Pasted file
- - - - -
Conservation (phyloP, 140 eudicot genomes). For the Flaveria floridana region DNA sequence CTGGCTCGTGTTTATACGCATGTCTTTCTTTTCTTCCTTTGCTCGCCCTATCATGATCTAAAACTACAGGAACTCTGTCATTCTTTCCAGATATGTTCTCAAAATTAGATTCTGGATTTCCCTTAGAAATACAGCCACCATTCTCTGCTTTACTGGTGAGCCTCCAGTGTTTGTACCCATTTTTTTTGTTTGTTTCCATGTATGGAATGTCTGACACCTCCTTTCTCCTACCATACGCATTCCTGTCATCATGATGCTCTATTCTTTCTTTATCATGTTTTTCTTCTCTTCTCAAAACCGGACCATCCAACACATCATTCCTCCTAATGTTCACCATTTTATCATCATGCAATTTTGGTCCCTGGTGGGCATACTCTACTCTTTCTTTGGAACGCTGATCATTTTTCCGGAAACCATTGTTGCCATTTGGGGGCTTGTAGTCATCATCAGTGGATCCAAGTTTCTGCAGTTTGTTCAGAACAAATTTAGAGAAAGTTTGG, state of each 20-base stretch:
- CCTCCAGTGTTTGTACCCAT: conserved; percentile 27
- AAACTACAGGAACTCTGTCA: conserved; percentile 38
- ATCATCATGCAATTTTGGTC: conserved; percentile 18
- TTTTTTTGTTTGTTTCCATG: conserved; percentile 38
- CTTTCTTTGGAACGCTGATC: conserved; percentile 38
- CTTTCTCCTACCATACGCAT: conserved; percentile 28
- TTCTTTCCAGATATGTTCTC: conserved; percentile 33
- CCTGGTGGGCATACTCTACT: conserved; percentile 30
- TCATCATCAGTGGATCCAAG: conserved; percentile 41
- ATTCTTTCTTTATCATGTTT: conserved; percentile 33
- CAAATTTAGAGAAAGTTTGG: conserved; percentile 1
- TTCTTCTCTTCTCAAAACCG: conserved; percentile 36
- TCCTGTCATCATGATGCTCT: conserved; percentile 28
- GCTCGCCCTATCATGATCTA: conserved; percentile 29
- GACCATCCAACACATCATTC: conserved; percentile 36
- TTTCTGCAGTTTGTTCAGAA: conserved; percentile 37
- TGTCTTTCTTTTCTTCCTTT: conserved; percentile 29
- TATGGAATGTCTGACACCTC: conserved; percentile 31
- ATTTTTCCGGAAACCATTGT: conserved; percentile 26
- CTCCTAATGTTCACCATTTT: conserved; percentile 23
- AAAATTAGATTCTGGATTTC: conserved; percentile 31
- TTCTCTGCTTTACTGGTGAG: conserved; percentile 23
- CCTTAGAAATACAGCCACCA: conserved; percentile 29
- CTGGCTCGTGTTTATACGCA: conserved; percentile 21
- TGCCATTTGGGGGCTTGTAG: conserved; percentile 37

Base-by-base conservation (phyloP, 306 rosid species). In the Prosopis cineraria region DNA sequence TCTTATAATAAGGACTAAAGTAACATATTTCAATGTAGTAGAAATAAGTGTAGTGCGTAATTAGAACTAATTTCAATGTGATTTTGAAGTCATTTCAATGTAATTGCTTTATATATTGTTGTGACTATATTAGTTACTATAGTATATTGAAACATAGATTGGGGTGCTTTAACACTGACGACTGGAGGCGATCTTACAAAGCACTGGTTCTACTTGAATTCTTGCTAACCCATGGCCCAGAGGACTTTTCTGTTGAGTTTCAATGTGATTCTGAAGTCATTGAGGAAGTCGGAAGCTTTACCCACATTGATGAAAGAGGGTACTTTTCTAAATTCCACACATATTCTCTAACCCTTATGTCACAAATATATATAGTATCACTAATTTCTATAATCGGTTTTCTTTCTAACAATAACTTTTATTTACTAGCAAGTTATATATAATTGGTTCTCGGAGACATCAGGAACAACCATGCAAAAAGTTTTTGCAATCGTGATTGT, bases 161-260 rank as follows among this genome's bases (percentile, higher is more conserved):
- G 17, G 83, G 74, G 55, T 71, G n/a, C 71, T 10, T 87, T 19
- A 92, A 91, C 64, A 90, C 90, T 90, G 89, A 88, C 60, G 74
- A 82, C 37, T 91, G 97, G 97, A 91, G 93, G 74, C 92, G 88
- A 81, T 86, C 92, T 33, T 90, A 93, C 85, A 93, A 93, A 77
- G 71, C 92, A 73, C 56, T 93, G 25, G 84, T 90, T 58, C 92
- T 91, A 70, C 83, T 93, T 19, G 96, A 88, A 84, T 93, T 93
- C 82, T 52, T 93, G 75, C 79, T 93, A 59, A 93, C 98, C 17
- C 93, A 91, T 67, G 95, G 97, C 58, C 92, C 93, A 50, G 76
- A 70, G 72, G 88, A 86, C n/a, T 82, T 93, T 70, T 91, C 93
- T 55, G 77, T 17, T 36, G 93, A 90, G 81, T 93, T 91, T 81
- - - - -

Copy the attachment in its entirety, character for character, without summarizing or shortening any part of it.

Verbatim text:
Conservation (phyloP, 140 eudicot genomes). For the Flaveria floridana region DNA sequence CTGGCTCGTGTTTATACGCATGTCTTTCTTTTCTTCCTTTGCTCGCCCTATCATGATCTAAAACTACAGGAACTCTGTCATTCTTTCCAGATATGTTCTCAAAATTAGATTCTGGATTTCCCTTAGAAATACAGCCACCATTCTCTGCTTTACTGGTGAGCCTCCAGTGTTTGTACCCATTTTTTTTGTTTGTTTCCATGTATGGAATGTCTGACACCTCCTTTCTCCTACCATACGCATTCCTGTCATCATGATGCTCTATTCTTTCTTTATCATGTTTTTCTTCTCTTCTCAAAACCGGACCATCCAACACATCATTCCTCCTAATGTTCACCATTTTATCATCATGCAATTTTGGTCCCTGGTGGGCATACTCTACTCTTTCTTTGGAACGCTGATCATTTTTCCGGAAACCATTGTTGCCATTTGGGGGCTTGTAGTCATCATCAGTGGATCCAAGTTTCTGCAGTTTGTTCAGAACAAATTTAGAGAAAGTTTGG, state of each 20-base stretch:
- CCTCCAGTGTTTGTACCCAT: conserved; percentile 27
- AAACTACAGGAACTCTGTCA: conserved; percentile 38
- ATCATCATGCAATTTTGGTC: conserved; percentile 18
- TTTTTTTGTTTGTTTCCATG: conserved; percentile 38
- CTTTCTTTGGAACGCTGATC: conserved; percentile 38
- CTTTCTCCTACCATACGCAT: conserved; percentile 28
- TTCTTTCCAGATATGTTCTC: conserved; percentile 33
- CCTGGTGGGCATACTCTACT: conserved; percentile 30
- TCATCATCAGTGGATCCAAG: conserved; percentile 41
- ATTCTTTCTTTATCATGTTT: conserved; percentile 33
- CAAATTTAGAGAAAGTTTGG: conserved; percentile 1
- TTCTTCTCTTCTCAAAACCG: conserved; percentile 36
- TCCTGTCATCATGATGCTCT: conserved; percentile 28
- GCTCGCCCTATCATGATCTA: conserved; percentile 29
- GACCATCCAACACATCATTC: conserved; percentile 36
- TTTCTGCAGTTTGTTCAGAA: conserved; percentile 37
- TGTCTTTCTTTTCTTCCTTT: conserved; percentile 29
- TATGGAATGTCTGACACCTC: conserved; percentile 31
- ATTTTTCCGGAAACCATTGT: conserved; percentile 26
- CTCCTAATGTTCACCATTTT: conserved; percentile 23
- AAAATTAGATTCTGGATTTC: conserved; percentile 31
- TTCTCTGCTTTACTGGTGAG: conserved; percentile 23
- CCTTAGAAATACAGCCACCA: conserved; percentile 29
- CTGGCTCGTGTTTATACGCA: conserved; percentile 21
- TGCCATTTGGGGGCTTGTAG: conserved; percentile 37

Base-by-base conservation (phyloP, 306 rosid species). In the Prosopis cineraria region DNA sequence TCTTATAATAAGGACTAAAGTAACATATTTCAATGTAGTAGAAATAAGTGTAGTGCGTAATTAGAACTAATTTCAATGTGATTTTGAAGTCATTTCAATGTAATTGCTTTATATATTGTTGTGACTATATTAGTTACTATAGTATATTGAAACATAGATTGGGGTGCTTTAACACTGACGACTGGAGGCGATCTTACAAAGCACTGGTTCTACTTGAATTCTTGCTAACCCATGGCCCAGAGGACTTTTCTGTTGAGTTTCAATGTGATTCTGAAGTCATTGAGGAAGTCGGAAGCTTTACCCACATTGATGAAAGAGGGTACTTTTCTAAATTCCACACATATTCTCTAACCCTTATGTCACAAATATATATAGTATCACTAATTTCTATAATCGGTTTTCTTTCTAACAATAACTTTTATTTACTAGCAAGTTATATATAATTGGTTCTCGGAGACATCAGGAACAACCATGCAAAAAGTTTTTGCAATCGTGATTGT, bases 161-260 rank as follows among this genome's bases (percentile, higher is more conserved):
- G 17, G 83, G 74, G 55, T 71, G n/a, C 71, T 10, T 87, T 19
- A 92, A 91, C 64, A 90, C 90, T 90, G 89, A 88, C 60, G 74
- A 82, C 37, T 91, G 97, G 97, A 91, G 93, G 74, C 92, G 88
- A 81, T 86, C 92, T 33, T 90, A 93, C 85, A 93, A 93, A 77
- G 71, C 92, A 73, C 56, T 93, G 25, G 84, T 90, T 58, C 92
- T 91, A 70, C 83, T 93, T 19, G 96, A 88, A 84, T 93, T 93
- C 82, T 52, T 93, G 75, C 79, T 93, A 59, A 93, C 98, C 17
- C 93, A 91, T 67, G 95, G 97, C 58, C 92, C 93, A 50, G 76
- A 70, G 72, G 88, A 86, C n/a, T 82, T 93, T 70, T 91, C 93
- T 55, G 77, T 17, T 36, G 93, A 90, G 81, T 93, T 91, T 81